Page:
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Let Students Be The Judge! Supreme Court Cases And Civics Education

The United States Supreme Court

Civics and government teachers don't want to tell a dirty secret, so I will. Students consistently ask questions about legal hypotheticals -- many of them likely based in reality. "But wait Mr. Kuenlen," (it's pronounced KEN-LEN) a student once asked me. "Administrators can't just search my backpack or my locker without my consent, can they? There's an amendment that protects against that, right?" Uh oh.

Timeout for a teachable moment. Rather than act as informal counsel for our young defendant, a teacher can turn the learning over to students by offering cases that cover just the types of subjects civics students are most interested in -- their rights. Every student has an example of "a friend" who they think had their rights violated. What better springboard than the often controversial cases of the Supreme Court to connect the real world to the legal one? The New York Times Learning Network published a great article describing ten Supreme Court cases all teens should know. It is an excellent place to start. And yes, administrators CAN search a student's things in some instances. See Tinker v. T.L.O. (1985).

Here's an idea to get things moving. Start with giving students an edited summary of the case. A few basic questions could be on their "docket" to answer with a Constitution handy to investigate: can the government constitutionally engage in that activity? What article permits or restricts such action? Is there an amendment to the Constitution that protects the behavior? Without knowing the outcome of the case, have groups judge what they think the verdict should be. Then provide an excerpt from the majority opinion of the court to half the group and the dissenting opinion to the other half. Allow students to discuss whether or not they think the decision was constitutional and have them cite articles, amendments, or previous cases as evidence. You could even introduce some annotation here.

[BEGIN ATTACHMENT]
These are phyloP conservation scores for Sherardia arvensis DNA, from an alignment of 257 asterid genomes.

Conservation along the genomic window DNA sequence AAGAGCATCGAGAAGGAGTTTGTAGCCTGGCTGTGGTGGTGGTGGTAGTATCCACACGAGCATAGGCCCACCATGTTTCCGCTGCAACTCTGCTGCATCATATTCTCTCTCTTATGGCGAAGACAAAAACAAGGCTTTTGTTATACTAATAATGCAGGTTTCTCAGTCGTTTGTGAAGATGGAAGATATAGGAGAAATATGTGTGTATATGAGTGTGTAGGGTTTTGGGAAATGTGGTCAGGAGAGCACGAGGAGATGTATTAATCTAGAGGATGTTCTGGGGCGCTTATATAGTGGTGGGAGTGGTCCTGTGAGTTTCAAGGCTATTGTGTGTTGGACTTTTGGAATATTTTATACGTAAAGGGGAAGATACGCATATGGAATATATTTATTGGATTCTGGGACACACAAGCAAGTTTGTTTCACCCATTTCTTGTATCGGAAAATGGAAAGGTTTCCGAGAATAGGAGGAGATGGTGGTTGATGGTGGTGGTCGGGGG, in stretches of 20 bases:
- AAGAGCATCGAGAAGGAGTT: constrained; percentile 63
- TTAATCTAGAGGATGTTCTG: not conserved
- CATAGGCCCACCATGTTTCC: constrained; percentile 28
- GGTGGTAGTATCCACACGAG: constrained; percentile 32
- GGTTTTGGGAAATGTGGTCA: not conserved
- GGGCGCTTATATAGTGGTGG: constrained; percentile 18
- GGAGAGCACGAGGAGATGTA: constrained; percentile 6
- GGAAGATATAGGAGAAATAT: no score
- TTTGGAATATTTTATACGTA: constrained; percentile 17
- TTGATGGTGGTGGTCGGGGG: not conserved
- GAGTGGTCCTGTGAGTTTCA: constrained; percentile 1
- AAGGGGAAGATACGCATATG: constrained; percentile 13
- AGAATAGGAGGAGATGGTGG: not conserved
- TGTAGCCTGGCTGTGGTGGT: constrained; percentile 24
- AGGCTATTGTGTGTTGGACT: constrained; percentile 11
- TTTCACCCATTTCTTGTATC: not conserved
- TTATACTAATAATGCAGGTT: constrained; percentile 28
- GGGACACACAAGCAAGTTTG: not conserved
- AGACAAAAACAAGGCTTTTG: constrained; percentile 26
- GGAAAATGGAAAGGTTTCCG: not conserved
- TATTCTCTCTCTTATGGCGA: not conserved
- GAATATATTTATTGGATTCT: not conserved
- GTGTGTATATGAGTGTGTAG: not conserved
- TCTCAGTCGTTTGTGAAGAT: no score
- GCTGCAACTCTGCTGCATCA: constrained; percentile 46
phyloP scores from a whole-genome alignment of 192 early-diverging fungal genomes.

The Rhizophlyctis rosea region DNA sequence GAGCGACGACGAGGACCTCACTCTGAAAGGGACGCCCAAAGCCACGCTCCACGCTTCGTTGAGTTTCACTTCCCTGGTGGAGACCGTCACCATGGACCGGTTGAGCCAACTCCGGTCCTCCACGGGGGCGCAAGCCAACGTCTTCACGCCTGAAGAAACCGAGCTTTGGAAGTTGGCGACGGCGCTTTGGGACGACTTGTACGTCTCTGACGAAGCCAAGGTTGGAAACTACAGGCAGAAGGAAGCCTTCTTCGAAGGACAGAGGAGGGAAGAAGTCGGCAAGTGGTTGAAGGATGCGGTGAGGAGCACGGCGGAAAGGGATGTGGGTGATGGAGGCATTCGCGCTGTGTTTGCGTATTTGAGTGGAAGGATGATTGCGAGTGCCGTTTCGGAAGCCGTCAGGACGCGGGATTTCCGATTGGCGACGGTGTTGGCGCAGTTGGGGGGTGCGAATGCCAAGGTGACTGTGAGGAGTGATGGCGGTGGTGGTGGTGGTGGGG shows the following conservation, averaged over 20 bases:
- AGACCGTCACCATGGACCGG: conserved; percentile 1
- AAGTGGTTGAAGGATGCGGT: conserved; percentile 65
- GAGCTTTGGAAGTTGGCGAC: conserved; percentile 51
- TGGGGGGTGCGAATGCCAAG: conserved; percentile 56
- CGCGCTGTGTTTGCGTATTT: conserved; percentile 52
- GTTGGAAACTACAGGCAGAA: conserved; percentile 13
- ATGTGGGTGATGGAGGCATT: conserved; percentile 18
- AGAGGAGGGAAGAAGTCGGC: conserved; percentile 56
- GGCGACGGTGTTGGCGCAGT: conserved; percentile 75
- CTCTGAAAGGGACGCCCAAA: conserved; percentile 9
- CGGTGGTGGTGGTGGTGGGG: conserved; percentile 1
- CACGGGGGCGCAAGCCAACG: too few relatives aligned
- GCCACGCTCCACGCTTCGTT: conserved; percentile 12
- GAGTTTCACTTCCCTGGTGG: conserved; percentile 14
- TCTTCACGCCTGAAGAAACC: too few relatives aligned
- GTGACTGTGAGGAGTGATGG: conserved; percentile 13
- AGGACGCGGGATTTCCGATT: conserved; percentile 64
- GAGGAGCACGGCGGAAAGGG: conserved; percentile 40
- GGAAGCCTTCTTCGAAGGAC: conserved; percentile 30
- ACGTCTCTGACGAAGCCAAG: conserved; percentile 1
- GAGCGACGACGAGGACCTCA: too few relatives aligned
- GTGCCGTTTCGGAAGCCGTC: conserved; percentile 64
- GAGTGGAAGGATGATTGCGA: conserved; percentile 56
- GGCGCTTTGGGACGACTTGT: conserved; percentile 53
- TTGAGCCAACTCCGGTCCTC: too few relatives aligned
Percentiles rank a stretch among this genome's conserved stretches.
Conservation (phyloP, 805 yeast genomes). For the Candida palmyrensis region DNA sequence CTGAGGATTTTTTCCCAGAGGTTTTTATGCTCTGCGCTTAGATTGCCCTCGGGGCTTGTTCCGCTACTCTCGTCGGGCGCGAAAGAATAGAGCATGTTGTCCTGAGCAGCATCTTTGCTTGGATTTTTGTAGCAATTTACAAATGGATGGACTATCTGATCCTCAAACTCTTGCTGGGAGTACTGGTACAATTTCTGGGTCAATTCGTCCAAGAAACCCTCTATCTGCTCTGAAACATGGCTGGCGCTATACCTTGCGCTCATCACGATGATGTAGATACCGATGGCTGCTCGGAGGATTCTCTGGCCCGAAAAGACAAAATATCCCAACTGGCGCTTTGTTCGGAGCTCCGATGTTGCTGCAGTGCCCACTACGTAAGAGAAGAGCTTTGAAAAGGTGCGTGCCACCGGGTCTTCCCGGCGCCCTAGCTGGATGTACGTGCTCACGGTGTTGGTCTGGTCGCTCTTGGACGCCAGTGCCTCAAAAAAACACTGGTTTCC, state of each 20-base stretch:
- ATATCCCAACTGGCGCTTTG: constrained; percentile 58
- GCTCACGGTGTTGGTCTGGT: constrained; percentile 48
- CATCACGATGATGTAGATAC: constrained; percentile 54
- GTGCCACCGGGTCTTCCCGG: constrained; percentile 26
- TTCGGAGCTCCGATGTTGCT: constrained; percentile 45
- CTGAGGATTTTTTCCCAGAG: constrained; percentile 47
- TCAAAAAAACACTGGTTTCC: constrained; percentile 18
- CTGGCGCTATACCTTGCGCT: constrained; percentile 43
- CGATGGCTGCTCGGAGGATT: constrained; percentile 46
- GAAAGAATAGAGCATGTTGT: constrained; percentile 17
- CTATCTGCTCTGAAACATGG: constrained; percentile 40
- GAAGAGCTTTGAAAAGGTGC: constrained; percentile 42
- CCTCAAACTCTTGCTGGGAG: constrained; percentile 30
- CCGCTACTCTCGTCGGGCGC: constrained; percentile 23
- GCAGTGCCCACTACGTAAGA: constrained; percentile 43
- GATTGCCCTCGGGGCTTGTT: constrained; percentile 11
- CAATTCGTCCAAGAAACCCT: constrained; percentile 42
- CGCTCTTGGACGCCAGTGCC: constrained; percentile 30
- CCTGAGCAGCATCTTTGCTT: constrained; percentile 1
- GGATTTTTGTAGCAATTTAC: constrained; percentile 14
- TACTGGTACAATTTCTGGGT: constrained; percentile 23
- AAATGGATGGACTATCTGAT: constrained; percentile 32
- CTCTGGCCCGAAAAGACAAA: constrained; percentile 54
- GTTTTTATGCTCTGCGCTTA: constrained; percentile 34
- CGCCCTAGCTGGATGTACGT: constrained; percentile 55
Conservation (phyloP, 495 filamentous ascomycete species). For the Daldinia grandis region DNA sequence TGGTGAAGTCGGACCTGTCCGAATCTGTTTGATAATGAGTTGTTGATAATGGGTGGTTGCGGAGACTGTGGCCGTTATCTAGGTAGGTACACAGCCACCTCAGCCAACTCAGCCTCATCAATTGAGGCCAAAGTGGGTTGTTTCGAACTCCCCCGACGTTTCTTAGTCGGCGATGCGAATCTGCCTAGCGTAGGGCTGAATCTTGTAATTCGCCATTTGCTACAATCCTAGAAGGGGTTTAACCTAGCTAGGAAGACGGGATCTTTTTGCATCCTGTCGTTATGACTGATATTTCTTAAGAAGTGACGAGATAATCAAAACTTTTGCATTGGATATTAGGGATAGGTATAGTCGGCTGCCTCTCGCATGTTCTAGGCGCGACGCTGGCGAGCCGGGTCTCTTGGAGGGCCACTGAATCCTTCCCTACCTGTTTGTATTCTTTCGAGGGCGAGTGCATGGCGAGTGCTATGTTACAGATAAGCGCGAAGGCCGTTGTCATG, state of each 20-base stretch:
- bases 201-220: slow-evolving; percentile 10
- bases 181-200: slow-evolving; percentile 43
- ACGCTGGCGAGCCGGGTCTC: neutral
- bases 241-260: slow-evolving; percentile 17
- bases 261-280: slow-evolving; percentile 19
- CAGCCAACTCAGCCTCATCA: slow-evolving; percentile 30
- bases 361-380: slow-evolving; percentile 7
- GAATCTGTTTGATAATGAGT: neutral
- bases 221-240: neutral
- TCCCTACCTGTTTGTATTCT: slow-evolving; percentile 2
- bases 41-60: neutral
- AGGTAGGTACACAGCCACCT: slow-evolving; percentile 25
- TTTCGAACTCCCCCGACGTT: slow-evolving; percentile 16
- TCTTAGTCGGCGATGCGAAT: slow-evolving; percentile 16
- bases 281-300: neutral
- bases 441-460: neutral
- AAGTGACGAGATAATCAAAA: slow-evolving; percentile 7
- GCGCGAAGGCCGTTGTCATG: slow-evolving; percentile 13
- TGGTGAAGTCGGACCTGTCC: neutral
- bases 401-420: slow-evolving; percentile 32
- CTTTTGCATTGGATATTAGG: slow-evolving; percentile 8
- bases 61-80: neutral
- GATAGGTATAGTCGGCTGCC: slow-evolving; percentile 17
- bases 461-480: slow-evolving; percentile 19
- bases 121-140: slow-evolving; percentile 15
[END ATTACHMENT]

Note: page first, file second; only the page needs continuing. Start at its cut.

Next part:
For more ideas on bringing court cases into the classroom:

  • The Bill of Rights Institute posted a blog that has a wonderful introduction to using cases in the classroom.
  • The Annenberg Classroom has a great lesson with a large list of potential cases.Their video series also allows teachers to go in depth with specific rights linked to famous cases.
  • Street Law has a comprehensive background to get you started and ten landmark cases with a guide to analysis.
  • PBS's program The Supreme Court has an interactive website with loads of resources.
  • Justice Teaching from the Florida Supreme Court is full of potential cases, lesson plans and starters, as well as different ways of looking at court cases.

Already know your rights? Tell us what strategies you use to teach Supreme Court cases in the comments section!